Dietary changes in the first 3 years after breast cancer diagnosis: a prospective Chinese breast cancer cohort study
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The diagnosis of cancer can motivate patients to change their dietary habits. Evidence on changes in dietary intake before and after breast cancer diagnosis in Chinese women has been limited.

Patients and methods:
In an ongoing prospective cohort study which involved 1,462 Chinese women with early-stage breast cancer, validated food frequency questionnaire was used to assess prediagnostic dietary intake (using questionnaire to recall dietary intake before diagnosis, which completed at baseline, ie, 0–12 months after diagnosis) and postdiagnostic dietary intake at 18-month and 36-month follow-ups after diagnosis. This study quantitatively compared dietary intake across three time points before and after breast cancer diagnosis.

Breast cancer patients significantly and continuously increased vegetables and fruits consumption, from 4.54 servings/day at prediagnosis to 5.19 and 5.59 servings/day at 18-month and 36-month follow-ups postdiagnosis, respectively (each compared to baseline, P<0.001). At 18-month follow-up postdiagnosis, the intake of whole grains, refined grains, eggs, and nuts increased significantly (P<0.001, each). Conversely, the consumption of red meat (P<0.001), processed meat (P<0.001), poultry (P<0.001), dairy products (P<0.001), soy foods (P=0.024), sugar drinks (P<0.001), and coffee (P<0.001) decreased significantly. Compared with prediagnosis diet, the assessment at 36-month follow-up postdiagnosis observed similar dietary changes. The magnitude of changes between two postdiagnosis dietary assessments was much smaller than comparisons made between each of these time points with that of prediagnosis intakes. Postdiagnosis changes in dietary intake occurred in parallel with changes in macronutrients, vitamins, and minerals.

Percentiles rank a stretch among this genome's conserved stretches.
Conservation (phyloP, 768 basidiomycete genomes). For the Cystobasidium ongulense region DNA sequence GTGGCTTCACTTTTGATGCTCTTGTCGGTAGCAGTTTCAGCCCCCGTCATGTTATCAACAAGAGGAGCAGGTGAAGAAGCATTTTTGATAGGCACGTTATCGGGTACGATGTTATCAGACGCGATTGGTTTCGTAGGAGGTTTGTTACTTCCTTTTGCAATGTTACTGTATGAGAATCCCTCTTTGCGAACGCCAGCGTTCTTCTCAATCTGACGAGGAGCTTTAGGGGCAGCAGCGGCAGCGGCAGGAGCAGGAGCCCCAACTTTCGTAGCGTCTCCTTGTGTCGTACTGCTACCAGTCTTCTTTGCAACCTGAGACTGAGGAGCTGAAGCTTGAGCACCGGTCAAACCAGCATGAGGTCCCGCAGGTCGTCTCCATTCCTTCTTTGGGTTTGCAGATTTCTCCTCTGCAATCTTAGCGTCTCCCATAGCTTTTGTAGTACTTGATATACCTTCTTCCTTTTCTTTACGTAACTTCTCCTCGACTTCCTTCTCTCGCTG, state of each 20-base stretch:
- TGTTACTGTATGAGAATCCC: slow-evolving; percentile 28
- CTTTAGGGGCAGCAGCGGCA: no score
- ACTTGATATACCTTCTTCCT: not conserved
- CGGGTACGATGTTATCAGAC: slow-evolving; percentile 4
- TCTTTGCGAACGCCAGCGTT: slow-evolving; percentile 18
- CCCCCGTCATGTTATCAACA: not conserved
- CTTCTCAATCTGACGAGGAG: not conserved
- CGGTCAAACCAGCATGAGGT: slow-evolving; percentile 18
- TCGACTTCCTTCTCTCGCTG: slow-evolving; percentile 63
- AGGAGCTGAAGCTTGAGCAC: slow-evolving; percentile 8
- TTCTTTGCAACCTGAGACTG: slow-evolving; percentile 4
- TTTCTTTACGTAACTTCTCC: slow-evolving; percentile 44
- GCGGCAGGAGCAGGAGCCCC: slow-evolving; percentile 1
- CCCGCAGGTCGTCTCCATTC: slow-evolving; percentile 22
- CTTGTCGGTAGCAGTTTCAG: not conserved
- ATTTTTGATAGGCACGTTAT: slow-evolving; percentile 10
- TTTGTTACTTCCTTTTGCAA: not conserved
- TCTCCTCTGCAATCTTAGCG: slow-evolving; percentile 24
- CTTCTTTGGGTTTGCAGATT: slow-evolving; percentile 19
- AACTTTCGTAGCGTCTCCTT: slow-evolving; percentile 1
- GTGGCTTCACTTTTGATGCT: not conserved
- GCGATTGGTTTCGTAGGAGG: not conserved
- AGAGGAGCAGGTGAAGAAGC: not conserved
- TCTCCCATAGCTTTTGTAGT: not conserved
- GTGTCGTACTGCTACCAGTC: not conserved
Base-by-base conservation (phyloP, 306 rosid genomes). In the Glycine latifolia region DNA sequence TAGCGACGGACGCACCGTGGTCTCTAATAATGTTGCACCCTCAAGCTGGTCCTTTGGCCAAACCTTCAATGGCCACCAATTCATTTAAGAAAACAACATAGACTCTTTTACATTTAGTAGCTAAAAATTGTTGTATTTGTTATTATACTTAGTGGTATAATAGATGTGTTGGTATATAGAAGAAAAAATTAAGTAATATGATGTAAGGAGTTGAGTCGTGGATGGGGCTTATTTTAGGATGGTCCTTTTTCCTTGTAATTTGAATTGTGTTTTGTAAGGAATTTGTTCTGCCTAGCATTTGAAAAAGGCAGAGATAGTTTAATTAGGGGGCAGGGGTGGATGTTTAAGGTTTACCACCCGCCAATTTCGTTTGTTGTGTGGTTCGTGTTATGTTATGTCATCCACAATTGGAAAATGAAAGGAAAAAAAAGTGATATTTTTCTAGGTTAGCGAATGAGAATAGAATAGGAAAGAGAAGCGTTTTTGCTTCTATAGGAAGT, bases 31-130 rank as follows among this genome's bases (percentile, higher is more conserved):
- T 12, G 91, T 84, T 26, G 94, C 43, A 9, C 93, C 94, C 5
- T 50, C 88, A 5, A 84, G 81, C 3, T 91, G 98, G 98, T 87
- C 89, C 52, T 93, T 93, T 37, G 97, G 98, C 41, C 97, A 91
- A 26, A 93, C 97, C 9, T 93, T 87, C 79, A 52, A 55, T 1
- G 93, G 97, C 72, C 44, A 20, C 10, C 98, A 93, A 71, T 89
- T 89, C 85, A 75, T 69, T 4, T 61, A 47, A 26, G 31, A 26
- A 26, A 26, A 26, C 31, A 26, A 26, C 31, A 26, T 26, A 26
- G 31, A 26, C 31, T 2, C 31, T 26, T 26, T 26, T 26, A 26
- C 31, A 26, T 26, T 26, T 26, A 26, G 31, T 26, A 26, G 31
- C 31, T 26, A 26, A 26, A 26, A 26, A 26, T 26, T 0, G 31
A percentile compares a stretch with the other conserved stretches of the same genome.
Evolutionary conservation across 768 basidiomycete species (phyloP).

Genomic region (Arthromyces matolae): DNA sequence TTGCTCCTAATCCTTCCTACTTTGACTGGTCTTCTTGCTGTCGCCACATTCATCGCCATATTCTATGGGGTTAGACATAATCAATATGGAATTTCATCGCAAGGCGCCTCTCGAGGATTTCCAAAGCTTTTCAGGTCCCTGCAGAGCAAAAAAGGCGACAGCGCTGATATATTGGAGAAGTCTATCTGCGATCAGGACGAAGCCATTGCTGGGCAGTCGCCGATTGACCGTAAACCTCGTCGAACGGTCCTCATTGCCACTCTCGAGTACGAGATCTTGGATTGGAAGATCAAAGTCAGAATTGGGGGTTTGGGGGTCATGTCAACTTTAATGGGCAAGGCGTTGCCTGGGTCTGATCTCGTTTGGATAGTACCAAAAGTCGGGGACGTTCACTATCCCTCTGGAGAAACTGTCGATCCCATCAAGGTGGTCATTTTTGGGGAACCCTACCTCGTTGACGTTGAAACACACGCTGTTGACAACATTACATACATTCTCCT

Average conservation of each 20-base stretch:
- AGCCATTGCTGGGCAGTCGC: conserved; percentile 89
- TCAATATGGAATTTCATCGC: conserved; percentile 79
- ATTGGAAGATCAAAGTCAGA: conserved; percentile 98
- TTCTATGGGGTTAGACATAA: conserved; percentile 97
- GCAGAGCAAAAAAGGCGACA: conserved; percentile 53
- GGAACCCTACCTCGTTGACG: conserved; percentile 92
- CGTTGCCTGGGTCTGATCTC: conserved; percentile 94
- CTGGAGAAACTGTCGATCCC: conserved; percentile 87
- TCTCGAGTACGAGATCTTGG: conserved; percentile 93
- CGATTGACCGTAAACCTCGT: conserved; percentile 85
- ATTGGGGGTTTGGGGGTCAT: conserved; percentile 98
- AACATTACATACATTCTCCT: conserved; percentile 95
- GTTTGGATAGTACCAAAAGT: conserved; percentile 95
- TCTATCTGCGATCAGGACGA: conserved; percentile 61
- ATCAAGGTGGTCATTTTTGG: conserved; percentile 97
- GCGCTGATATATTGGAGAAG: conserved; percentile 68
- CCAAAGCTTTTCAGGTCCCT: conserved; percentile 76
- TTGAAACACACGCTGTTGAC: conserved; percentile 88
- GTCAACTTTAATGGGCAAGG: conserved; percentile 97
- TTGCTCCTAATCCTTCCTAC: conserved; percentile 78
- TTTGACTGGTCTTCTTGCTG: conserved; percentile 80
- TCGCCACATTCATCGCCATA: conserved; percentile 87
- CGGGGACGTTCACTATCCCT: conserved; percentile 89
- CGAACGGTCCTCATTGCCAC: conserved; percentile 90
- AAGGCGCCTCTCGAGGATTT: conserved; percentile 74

Chinese breast cancer patients reported significant and long-term changes in dietary intake after cancer diagnosis, which was in line with current dietary recommendation. The present findings suggested that a cancer diagnosis might be a stimulus for patients to take up health-protective changes; health care professionals should consider this as a window of opportunity to educate patients on healthy lifestyle. Further follow-up of this cohort would enable clinicians to determine whether such dietary changes could improve long-term outcomes.
Acceptance Date18/06/2018
All Author(s) ListLei YY, Ho SC, Cheng A, Kwok C, Cheung KL, He YQ, Lee CI, Lee R, Yeo W
Journal nameCancer Management and Research
Volume Number10
PublisherDove Medical Press
Place of PublicationNew Zealand
Pages4073 - 4084
LanguagesEnglish-United Kingdom
KeywordsChinese women, breast cancer, dietary change, pre- and post-diagnosis

Last updated on 2021-18-09 at 23:54